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Residents of the Nordberg home for the elderly take part in outdoor activities during the coronavirus pandemic in Oslo, Norway. (Photo: Håkon Mosvold Larsen/NTB Scanpix/AFP via Getty Images)

As Coronavirus Pandemic Exposes Failures in US, Social Democratic Nordic Countries Again Deemed World's Happiest

"Even in less happy times, high societal trust, caring for each other and investment in well-being remain important cornerstones in our society."

Julia Conley

An annual report on happiness levels in countries around the world points to a major factor which for the eighth year in a row has made Nordic countries among the happiest in the world—and the absence of which has made for greater levels of unhappiness in the U.S., particularly as the country faces the coronavirus pandemic.

While countries including Finland—which placed at number one for the third year in a row—Denmark, and Norway are known for low levels of income and gender inequality and strong social welfare systems which invest in residents' healthcare and education rather than prioritizing corporate profits in those sectors, the authors of the 2020 World Happiness Report summarized their findings about these countries by pointing not to individual benefits but to high levels of overall public trust.

"This idea that we're all in this together. That's really being tested. We're going to have to find that common sense of shared responsibility to pull through the crisis."
—Jeffrey Sachs, United Nations Sustainable Development Solutions Network

While many Finns may not outwardly express feelings of happiness, Maria Cramer wrote at the New York Times Friday, the Finnish government and culture places great value on engendering a trustful environment. By and large, the report suggests, people in Finland believe taking care of one another is important. 

The people who live the happiest lives "do trust each other and care about each other, and that's what fundamentally makes for a better life," John Helliwell, an editor of the World Happiness Report, told the Times.

According to the report, 91 percent of Finns trust their president—compared with recent polling in the U.S. which showed just 37% of Americans trust President Donald Trump to tell the truth about the coronavirus pandemic, which has spread to more than 16,000 people in the U.S. and has killed more than 200. 

The U.S. is lagging behind other countries in testing people for the coronavirus, officially known as COVID-19, and healthcare professionals on the front lines of the crisis are reporting severe shortages of medical equipment. At a press conference Friday, Trump chastised a reporter who asked the president what he would say to millions Americans fearing for their jobs and financial stability as well as their health and that of their loved ones.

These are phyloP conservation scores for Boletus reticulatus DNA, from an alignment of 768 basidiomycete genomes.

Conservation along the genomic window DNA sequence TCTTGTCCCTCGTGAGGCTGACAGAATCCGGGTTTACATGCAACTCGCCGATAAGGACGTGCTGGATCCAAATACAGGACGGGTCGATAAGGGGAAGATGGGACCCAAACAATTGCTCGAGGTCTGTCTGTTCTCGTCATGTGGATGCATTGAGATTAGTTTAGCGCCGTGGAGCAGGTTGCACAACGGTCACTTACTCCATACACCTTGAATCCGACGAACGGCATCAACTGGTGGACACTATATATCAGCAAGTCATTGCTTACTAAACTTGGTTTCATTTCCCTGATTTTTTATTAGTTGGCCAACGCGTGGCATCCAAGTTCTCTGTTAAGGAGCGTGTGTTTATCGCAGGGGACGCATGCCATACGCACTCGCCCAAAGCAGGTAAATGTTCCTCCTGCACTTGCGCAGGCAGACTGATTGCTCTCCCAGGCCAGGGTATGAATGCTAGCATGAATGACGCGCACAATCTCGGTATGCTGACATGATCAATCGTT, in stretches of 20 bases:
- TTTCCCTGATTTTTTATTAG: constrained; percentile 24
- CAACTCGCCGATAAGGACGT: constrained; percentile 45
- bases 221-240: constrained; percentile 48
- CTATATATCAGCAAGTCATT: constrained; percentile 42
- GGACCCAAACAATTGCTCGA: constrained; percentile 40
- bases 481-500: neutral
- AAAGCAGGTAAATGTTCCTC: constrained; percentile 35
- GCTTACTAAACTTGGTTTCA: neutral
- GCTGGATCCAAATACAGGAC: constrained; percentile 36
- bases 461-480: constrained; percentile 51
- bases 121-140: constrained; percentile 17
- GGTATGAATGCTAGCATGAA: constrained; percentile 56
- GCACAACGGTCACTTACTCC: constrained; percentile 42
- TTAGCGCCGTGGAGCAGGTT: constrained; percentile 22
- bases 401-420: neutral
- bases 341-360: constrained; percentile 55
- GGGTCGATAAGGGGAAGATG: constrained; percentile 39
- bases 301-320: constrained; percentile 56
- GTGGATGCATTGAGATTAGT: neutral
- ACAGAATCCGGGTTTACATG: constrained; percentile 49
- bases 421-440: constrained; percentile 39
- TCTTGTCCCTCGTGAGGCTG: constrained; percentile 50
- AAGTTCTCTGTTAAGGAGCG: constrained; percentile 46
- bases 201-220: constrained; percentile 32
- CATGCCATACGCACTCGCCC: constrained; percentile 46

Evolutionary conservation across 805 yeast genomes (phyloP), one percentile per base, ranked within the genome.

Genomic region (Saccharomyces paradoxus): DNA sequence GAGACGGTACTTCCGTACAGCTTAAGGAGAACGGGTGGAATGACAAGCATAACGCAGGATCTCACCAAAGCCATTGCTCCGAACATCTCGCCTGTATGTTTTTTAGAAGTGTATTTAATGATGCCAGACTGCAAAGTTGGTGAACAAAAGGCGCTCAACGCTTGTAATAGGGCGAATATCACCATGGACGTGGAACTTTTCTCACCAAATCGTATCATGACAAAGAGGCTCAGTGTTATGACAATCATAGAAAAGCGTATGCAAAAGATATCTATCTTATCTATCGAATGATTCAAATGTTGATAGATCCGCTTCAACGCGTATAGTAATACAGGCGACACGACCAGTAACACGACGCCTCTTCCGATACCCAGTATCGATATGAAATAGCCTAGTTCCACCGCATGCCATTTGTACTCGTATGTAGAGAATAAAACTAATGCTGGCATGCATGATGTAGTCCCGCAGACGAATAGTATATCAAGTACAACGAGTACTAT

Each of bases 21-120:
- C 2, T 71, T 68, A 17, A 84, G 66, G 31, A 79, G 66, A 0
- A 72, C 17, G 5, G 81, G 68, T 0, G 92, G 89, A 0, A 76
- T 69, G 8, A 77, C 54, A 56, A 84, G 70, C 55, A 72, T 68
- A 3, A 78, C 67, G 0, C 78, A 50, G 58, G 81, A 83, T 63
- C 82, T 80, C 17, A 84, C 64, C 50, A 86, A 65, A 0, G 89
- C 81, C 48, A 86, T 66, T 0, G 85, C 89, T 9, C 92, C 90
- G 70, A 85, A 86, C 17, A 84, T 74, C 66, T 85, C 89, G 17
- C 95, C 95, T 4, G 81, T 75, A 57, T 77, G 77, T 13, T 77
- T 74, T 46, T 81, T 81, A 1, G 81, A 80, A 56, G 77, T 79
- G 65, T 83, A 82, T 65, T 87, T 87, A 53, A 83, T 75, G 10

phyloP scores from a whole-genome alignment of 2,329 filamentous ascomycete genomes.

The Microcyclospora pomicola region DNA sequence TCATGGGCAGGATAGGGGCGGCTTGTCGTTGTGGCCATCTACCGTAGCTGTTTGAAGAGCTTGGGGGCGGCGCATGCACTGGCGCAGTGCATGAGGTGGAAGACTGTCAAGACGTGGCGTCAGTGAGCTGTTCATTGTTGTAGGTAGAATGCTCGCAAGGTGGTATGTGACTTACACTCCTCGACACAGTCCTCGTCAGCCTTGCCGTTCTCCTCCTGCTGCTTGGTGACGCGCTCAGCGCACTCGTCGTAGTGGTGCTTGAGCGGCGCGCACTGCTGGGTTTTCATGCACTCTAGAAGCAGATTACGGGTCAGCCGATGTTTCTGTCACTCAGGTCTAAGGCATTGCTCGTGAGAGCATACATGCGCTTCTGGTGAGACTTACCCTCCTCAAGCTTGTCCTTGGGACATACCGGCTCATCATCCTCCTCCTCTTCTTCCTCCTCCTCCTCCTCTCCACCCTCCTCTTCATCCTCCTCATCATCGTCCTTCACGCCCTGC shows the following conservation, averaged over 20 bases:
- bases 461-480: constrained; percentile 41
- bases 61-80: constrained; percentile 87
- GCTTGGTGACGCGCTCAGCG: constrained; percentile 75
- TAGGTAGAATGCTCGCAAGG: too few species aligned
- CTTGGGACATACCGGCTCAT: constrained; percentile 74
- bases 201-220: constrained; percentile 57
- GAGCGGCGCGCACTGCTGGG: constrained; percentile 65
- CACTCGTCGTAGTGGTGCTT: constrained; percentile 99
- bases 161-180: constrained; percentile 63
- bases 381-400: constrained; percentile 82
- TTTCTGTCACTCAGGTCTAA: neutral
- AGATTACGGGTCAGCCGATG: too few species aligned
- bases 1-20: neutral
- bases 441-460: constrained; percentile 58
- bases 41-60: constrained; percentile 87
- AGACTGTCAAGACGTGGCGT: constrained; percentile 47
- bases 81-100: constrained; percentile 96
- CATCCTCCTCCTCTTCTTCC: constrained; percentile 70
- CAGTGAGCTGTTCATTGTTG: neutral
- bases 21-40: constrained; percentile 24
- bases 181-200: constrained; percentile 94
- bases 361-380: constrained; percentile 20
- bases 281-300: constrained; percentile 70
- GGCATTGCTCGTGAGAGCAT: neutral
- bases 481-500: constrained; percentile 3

As Common Dreams reported, several members of the Republican Party responded to reports last month that the coronavirus pandemic would grow worse imminently not by warning the public, but by selling off millions of dollars in stocks to avoid losing money in the coming market crash. 

"Even in less happy times, high societal trust, caring for each other and investment in well-being remain important cornerstones in our society," tweeted Helena Jauhiainen, a Finnish diplomat.

The U.S. placed at number 18 on the World Happiness Report this year, one spot ahead of its place in 2019 but still several below its ranking in the first report, released in 2012. The country was ranked number 11 that year.

"People are happier when they trust each other and their shared institutions," the report reads.

Jeffrey D. Sachs, director of the United Nations Sustainable Development Solutions Network, which publishes the annual report, called on the U.S. government and Americans to learn from the findings about Finland and other Nordic countries as the U.S. fights the coronavirus crisis.

"We need a lot of shared action," Sachs told the Times. "It's part of what's deteriorated in the United States. This idea that we're all in this together. That's really being tested. We're going to have to find that common sense of shared responsibility to pull through the crisis."


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